A tear in the muscle fibers caused by either a fall or direct blow to the muscle, overstretching and overuse injury is called a strain. Muscle strains often occur in the hip region whenever a muscle contracts suddenly from its stretched position.
The hip joint is a ball and socket joint. The “ball” is the head of the femur, or thigh bone, and the “socket” is the cup shaped acetabulum.
Patella (knee cap) is a protective bone attached to the quadriceps muscles of the thigh by quadriceps tendon. Patella attaches with the femur bone and forms a patellofemoral joint.
Playing more overhead sports activities and repeated use of shoulder at workplace may lead to sliding of the upper arm bone, the ball portion, from the glenoid–the socket portion of the shoulder.
The elbow is a hinge joint made up of 3 bones – humerus, radius and ulna. The bones are held together by ligaments to provide stability to the joint. Muscles and tendons move the bones around each other and help in performing various activities.
Acromioclavicular joint (AC joint) dislocation
Acromioclavicular joint (AC joint) dislocation or shoulder separation is one of the most common injuries of the upper arm. It involves separation of the AC joint and injury to the ligaments that support the joint.
The ankle joint is composed of three bones: the tibia, fibula, and talus which are articulated together. The ends of the fibula and tibia (lower leg bones) form the inner and outer malleolus
A sprain is the stretching or tearing of ligaments, which connect adjacent bones and provide stability to a joint. An ankle sprain is a common injury that occurs when you suddenly fall or twist the joint or when you land your foot in an awkward position after a jump.
The foot has 26 bones, and can be divided into 3 parts:
- The hind foot is comprised of two bones, the talus bone which connects to the bones of the lower leg, and the calcaneus bone which forms the heel.
Three bones, the humerus, radius and ulna, make up the elbow joint. Elbow fractures may occur from trauma, resulting from various reasons; some of them being a fall on an outstretched arm, a direct blow to the elbow, or an abnormal twist to the joint beyond its functional limit.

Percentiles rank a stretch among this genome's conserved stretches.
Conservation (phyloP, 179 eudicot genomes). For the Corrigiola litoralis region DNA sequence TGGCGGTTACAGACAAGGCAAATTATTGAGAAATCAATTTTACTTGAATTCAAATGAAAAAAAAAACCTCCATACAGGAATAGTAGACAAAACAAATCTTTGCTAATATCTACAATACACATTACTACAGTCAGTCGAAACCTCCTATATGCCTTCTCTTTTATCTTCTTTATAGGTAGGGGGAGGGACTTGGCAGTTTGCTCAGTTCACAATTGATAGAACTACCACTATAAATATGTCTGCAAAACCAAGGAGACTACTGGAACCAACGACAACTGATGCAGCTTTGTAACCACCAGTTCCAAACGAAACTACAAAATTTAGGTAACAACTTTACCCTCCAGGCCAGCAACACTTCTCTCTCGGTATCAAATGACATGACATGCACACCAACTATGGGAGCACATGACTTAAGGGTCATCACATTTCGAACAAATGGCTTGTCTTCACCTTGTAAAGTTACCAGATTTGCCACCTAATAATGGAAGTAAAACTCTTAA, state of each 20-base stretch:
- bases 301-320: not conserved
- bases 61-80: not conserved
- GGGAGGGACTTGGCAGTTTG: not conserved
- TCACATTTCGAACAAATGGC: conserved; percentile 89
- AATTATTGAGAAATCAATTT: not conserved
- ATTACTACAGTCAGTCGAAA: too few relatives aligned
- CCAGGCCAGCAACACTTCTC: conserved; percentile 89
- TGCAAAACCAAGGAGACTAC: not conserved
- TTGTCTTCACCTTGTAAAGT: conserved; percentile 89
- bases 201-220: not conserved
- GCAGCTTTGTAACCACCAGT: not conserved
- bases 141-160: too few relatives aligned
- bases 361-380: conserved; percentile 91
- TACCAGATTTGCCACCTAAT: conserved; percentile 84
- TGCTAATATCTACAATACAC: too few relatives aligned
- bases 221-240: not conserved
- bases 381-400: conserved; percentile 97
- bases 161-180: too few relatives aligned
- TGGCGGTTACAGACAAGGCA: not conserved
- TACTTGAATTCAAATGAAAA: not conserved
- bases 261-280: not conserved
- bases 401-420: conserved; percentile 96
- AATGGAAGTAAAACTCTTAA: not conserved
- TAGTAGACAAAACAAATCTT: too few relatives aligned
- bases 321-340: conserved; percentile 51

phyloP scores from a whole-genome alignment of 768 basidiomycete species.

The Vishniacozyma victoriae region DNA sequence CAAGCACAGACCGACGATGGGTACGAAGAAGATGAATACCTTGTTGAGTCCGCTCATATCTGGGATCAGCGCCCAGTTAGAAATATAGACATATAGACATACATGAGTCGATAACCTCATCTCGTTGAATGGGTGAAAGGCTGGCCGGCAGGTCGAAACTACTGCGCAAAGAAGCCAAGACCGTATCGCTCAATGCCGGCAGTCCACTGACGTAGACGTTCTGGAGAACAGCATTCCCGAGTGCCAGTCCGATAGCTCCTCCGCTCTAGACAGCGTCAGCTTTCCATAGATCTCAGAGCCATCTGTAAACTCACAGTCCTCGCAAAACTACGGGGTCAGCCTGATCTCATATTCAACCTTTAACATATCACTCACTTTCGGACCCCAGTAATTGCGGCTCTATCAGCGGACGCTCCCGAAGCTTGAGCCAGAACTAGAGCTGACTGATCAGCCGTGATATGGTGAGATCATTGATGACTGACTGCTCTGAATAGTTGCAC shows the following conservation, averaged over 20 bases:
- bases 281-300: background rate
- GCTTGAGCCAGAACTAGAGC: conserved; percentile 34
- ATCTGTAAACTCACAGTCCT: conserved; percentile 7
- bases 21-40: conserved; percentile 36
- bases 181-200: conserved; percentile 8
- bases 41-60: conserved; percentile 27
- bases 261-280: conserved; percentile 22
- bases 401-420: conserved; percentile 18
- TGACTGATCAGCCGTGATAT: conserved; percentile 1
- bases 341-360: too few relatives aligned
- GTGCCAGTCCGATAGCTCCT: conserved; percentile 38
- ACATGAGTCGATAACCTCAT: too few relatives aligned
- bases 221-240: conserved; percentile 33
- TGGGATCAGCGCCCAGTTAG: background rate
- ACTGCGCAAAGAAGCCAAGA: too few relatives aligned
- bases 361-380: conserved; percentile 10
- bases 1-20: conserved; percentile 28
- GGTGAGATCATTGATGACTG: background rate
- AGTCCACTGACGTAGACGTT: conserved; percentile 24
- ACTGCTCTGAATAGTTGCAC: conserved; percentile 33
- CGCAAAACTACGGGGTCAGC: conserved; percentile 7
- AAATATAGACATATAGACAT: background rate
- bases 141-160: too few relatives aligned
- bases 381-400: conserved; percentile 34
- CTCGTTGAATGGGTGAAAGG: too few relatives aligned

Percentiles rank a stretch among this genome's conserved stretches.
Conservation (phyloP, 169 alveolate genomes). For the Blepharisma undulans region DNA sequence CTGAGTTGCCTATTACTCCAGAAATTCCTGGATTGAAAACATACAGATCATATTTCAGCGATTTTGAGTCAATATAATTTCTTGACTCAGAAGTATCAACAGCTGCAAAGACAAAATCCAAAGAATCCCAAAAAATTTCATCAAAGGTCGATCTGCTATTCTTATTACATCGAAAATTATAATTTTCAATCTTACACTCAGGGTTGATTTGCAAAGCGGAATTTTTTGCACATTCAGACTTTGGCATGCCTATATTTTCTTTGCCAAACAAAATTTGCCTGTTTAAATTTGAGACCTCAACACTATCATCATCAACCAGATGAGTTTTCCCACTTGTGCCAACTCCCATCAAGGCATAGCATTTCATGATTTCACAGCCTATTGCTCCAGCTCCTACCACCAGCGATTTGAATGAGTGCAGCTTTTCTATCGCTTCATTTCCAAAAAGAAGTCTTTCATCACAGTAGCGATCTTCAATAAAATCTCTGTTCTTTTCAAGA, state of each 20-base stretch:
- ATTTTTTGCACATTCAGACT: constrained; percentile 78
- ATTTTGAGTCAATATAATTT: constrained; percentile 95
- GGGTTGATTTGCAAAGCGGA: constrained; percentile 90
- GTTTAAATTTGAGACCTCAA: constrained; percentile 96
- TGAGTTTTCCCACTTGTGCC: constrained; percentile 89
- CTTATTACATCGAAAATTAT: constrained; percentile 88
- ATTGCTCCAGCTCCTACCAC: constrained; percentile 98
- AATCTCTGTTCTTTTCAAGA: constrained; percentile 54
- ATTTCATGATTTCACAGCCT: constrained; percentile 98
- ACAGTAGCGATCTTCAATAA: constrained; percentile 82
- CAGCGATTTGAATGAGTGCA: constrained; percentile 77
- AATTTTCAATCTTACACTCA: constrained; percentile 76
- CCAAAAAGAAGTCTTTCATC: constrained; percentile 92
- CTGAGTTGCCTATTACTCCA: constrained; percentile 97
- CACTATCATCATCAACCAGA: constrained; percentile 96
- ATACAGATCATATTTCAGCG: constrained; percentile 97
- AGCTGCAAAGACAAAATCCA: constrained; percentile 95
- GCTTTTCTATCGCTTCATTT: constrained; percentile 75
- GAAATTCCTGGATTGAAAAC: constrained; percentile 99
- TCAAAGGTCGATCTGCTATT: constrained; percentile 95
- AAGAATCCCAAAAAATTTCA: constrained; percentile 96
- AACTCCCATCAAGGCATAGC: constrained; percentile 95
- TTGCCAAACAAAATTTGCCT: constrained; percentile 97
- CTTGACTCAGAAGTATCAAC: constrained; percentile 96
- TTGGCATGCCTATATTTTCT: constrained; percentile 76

Elbow sprain is an injury to the soft tissues of the elbow. It is caused due to stretching or tearing (partial or full) of the ligaments which support the elbow joint.
Golfer’s elbow, also called Medial Epicondylitis, is a painful condition occurring from repeated muscle contractions in the forearm that leads to inflammation and microtears in the tendons that attach to the medial epicondyle.
Tennis elbow is the common name used for the elbow condition called lateral epicondylitis. It is an overuse injury that causes inflammation of the tendons that attach to the bony prominence on the outside of the elbow (lateral epicondyle)
The wrist is comprised of two bones in the forearm, the radius and ulna, and eight tiny carpal bones in the palm. The bones meet to form multiple large and small joints.
The shoulder is made up of the clavicle (collar bone), humerus (upper arm) and scapula (shoulder blade). The shoulder is a ball and socket joint where the ball of the upper arm bone articulates with the socket of the shoulder blade called the glenoid cavity.
Biceps Tendon Rupture
The biceps muscle is present on the front side of your upper arm and functions to help you bend and rotate your arm.
Rotator Cuff Tear
Rotator cuff is the group of tendons in the shoulder joint providing support and enabling wider range of motion. Major injury to these tendons may result in tear of these tendons and the condition is called as rotator cuff tear.
Mid Humeral Fracture
The upper arm is made up of a bone called the humerus. The head of the humerus fits into a shallow socket in your scapula (shoulder blade) to form the shoulder joint.
A fracture of collarbone or clavicle fracture is a common in people of all ages. It may be caused by a direct blow to the shoulder, a fall on the shoulder, any road traffic accident or a fall onto an outstretched arm.
Labral Tears of the Hip
A hip labral tear is an injury to the labrum, the cartilage that surrounds the outside rim of your hip joint socket. The hip joint is a ball and socket joint in which the head of the femur is the ball and the pelvic acetabulum forms the socket.
Gluteus Medius Tear
A gluteus medius tear is a condition characterized by severe strain on the gluteus medius muscle that results in partial or complete rupture of the muscle.
Femoroacetabular impingement (FAI) is a condition where there is too much friction in the hip joint from bony irregularities causing pain and decreased range of hip motion.
Subtrochanteric Hip Fracture
A hip fracture is a break that occurs near the hip in the upper part of the femur or thigh bone. The thigh bone has two bony processes on the upper part - the greater and lesser trochanters.
Femoral Neck Fracture
The Femoral neck is a part of the thigh bone (femur) which connects the head of the femur to the shaft of the femur. An injury or crack caused in the femoral neck due to repetitive force, overuse of the bone or insufficiency in bone development
Meniscus tear is the commonest knee injury in athletes, especially those involved in contact sports. A suddenly bend or twist in your knee cause the meniscus to tear. This is a traumatic meniscus tear.
The knee can be divided into three compartments: patellofemoral, medial and lateral compartment. The patellofemoral compartment is the compartment in the front of the knee between the knee cap and thigh bone.
Patellofemoral Pain Syndrome
Runner's knee, also called patellofemoral pain syndrome refers to pain under and around your kneecap. Runner’s knee includes several medical conditions such as anterior knee pain syndrome